News & Politics

Move Over, Pennsylvania Avenue: Study Says Wharf Area Is DC’s Priciest Real Estate

Real estate firm JLL says Maine Avenue tops in Washington in commercial price, ranks number 10 in US.

Photograph by Elvert Barnes/Flickr.

If President Joe Biden wanted to live on DC’s most expensive street, he’d have to move the White House to the Wharf.

At least, that’s according to a new national study ranking commercial streets by the asking price for lease per square foot of space. Helpfully-titled “Most Expensive Streets 2024″ and authored by the real estate firm JLL, the study found that Maine Avenue—located in Southwest and stretching from the National Mall, past the Anthem, to Arena Stage alongside the Potomac—has supplanted Pennsylvania Avenue as the District’s most pricey address. 

This is the first time that Maine Avenue has even appeared in the top five most expensive streets in the District in JLL’s rankings, which began in 2005 and have been released every 4 or 5 years since. It’s a reflection of the youth of the neighborhood itself, the Wharf only having opened up in 2017.

Pennsylvania Avenue topped the list in its 2015 and 2019 iterations.

Anna Shaffer, a senior vice president for brokerage in JLL’s DC office, pointed out that the majority of Maine Avenue’s value came from four office buildings, located at 670, 680, 800 and 1000 Maine Avenue, all of which had waterfront views. (Disclaimer: JLL leases out office space in the latter two properties, as well as on Pennsylvania Avenue.)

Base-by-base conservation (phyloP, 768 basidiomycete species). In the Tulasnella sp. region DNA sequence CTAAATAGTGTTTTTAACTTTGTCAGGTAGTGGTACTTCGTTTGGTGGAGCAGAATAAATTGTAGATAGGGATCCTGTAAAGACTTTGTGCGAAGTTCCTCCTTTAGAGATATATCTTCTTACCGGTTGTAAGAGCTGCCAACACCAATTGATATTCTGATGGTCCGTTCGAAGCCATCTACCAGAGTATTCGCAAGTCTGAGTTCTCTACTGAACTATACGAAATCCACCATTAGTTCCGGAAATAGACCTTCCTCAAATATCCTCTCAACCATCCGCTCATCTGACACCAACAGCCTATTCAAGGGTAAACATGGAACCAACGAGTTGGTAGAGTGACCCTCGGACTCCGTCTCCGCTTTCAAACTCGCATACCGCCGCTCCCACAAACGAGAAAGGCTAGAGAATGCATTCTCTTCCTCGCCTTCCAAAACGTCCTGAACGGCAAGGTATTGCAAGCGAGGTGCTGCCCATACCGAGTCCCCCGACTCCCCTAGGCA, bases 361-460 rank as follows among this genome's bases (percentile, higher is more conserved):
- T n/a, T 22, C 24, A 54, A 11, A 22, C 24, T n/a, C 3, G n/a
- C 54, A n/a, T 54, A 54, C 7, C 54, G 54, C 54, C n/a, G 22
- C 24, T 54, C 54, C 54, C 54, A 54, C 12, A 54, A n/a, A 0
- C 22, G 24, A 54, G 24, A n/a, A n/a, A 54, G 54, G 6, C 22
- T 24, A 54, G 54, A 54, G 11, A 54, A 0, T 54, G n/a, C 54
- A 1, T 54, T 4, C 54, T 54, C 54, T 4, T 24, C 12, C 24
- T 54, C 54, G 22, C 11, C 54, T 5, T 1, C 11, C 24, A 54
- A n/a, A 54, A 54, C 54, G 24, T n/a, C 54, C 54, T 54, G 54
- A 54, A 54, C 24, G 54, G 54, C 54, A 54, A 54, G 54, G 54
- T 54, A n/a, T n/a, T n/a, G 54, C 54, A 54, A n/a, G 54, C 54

“There’s not too many developments like this that are in the pipeline,” Shaffer told Washingtonian. “It’s unique in that it’s a new development…DC is historic.”  

JLL also found that Maine Avenue, with an asking price of $80.44 per square foot of office real estate, is the 10th most expensive commercial street in the nation, right below Miami’s iconic Brickell Avenue at $86.63.

Shaffer added that many of Maine Avenue’s contemporaries in JLL’s top 10, such as Sand Hill Road, home to a gaggle of Silicon Valley VCs (No. 1 nationally, $167.24 per square foot) or New York City’s 34th St, which counts the Empire State Building among its tenants (No. 2, $162,43 per square foot), were similar in terms of their relatively compact size.

“These are very small areas within a submarket that make them special, and that are pushing up the rates,” Shaffer said.

Arya Hodjat
Editorial Fellow